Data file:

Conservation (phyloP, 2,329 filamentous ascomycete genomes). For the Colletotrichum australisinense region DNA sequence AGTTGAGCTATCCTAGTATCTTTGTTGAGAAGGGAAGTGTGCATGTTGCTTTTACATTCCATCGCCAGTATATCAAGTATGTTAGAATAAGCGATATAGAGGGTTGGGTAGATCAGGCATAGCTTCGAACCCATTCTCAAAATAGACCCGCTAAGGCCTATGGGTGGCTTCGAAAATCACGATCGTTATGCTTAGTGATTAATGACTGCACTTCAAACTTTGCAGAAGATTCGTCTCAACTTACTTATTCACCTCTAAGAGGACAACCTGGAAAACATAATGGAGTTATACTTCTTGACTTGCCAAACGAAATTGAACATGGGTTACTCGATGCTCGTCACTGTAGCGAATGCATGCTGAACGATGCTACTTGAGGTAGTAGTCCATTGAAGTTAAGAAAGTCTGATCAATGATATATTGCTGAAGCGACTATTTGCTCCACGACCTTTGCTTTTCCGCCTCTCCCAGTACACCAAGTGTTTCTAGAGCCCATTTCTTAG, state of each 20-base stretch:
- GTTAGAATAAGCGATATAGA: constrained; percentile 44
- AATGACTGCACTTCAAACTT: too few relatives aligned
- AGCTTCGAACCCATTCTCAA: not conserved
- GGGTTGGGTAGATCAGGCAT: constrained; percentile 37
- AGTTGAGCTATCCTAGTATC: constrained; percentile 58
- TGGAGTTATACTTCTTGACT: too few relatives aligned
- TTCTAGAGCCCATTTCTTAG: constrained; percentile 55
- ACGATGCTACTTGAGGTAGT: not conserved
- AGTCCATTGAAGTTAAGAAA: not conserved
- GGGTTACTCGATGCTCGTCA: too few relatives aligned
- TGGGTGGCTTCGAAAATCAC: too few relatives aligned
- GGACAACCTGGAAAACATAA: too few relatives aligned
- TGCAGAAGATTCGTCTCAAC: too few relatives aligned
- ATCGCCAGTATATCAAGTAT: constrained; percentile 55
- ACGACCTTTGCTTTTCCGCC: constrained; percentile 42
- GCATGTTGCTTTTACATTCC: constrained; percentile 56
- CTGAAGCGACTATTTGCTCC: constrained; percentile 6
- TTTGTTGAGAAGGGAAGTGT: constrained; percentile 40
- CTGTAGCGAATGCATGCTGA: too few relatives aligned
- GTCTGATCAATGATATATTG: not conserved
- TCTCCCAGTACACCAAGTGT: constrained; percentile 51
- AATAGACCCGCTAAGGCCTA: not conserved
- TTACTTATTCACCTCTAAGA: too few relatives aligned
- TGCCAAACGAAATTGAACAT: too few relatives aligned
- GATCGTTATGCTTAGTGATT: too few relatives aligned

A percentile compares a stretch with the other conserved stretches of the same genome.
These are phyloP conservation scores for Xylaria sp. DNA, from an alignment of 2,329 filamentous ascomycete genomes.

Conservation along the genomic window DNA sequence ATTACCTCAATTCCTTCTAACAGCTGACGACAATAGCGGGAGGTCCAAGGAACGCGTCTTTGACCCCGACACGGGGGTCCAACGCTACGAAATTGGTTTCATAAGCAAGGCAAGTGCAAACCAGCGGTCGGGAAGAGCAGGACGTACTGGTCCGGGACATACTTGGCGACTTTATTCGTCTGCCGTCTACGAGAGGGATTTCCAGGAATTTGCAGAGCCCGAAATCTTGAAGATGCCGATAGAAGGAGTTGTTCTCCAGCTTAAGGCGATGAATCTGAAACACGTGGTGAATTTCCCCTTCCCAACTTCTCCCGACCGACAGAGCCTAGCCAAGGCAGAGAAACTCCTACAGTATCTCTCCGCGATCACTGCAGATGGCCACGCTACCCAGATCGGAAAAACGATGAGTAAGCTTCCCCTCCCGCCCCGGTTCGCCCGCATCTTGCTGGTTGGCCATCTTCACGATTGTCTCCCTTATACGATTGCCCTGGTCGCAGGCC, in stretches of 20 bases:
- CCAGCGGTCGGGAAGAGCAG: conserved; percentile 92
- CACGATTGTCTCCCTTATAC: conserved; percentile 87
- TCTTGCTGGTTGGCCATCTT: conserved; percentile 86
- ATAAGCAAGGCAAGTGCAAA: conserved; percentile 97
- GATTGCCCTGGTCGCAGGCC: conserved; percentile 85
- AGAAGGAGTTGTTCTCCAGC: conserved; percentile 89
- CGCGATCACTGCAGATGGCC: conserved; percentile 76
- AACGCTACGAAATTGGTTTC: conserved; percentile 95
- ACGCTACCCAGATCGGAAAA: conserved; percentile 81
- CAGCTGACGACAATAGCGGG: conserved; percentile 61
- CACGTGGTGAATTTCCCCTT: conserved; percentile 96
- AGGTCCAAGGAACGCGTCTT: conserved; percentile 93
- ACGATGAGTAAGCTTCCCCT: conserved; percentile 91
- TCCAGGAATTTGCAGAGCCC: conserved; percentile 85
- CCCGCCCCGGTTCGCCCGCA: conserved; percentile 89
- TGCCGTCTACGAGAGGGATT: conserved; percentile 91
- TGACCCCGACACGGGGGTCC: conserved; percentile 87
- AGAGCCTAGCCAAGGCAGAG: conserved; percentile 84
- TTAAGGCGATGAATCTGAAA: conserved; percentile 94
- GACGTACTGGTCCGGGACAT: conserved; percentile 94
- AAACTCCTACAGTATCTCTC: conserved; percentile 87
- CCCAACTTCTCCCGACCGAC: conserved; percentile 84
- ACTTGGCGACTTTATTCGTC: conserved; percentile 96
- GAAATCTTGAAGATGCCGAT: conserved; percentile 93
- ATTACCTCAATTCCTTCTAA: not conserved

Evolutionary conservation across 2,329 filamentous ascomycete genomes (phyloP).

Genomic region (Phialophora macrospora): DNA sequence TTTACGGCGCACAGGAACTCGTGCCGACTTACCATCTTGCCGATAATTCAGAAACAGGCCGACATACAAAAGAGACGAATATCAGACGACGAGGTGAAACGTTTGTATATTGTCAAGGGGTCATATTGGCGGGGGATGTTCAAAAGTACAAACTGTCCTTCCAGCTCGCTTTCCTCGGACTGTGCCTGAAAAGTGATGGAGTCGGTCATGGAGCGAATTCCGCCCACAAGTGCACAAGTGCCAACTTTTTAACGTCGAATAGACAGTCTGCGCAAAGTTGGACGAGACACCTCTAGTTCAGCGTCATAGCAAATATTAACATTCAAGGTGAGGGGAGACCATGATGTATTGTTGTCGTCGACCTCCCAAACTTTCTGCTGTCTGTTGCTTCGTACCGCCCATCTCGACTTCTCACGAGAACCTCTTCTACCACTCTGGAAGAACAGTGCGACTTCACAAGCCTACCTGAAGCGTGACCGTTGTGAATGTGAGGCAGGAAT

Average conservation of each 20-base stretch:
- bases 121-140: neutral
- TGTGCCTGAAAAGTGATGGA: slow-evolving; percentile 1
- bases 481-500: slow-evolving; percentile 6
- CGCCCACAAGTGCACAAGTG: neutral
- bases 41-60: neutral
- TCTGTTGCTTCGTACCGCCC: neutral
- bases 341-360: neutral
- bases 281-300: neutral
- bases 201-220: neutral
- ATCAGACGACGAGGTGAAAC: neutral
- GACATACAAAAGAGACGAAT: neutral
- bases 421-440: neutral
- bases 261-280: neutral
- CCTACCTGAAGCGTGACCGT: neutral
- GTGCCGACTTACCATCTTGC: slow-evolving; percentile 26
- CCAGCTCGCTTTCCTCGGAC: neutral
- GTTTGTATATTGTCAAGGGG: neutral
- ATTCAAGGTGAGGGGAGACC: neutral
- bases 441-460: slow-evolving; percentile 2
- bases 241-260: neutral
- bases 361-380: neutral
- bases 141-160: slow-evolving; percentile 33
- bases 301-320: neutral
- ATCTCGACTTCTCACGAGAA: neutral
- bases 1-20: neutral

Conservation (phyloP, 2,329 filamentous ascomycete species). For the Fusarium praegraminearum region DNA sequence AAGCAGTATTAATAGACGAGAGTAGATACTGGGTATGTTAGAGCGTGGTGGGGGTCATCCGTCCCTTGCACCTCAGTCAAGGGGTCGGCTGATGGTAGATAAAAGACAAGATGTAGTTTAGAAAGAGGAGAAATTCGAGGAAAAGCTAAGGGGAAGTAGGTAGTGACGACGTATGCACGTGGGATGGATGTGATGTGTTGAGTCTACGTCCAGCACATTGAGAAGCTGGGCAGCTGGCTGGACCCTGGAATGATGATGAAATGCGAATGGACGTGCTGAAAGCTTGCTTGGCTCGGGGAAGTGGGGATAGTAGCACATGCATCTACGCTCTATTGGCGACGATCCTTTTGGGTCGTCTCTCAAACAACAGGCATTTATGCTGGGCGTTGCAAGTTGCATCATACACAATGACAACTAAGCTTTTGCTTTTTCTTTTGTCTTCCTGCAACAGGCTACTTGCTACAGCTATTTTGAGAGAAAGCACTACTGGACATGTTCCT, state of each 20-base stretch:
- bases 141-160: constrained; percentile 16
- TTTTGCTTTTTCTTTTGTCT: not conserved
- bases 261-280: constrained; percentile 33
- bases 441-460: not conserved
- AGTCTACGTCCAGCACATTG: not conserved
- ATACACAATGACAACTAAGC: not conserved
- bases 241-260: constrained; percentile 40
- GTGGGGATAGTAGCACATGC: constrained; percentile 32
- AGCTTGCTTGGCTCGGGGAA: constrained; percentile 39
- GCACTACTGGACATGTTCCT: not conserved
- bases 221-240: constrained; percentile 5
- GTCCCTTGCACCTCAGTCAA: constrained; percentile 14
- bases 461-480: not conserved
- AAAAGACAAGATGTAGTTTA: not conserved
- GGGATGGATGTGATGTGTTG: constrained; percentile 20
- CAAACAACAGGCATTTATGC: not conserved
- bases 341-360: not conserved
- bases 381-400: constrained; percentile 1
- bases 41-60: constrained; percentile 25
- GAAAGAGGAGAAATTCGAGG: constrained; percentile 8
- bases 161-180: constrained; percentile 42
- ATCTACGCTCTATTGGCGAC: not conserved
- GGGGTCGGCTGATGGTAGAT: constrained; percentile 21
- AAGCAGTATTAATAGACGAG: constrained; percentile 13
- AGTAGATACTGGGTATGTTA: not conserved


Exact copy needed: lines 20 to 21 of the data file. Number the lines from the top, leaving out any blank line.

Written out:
- CTGTAGCGAATGCATGCTGA: too few relatives aligned
- GTCTGATCAATGATATATTG: not conserved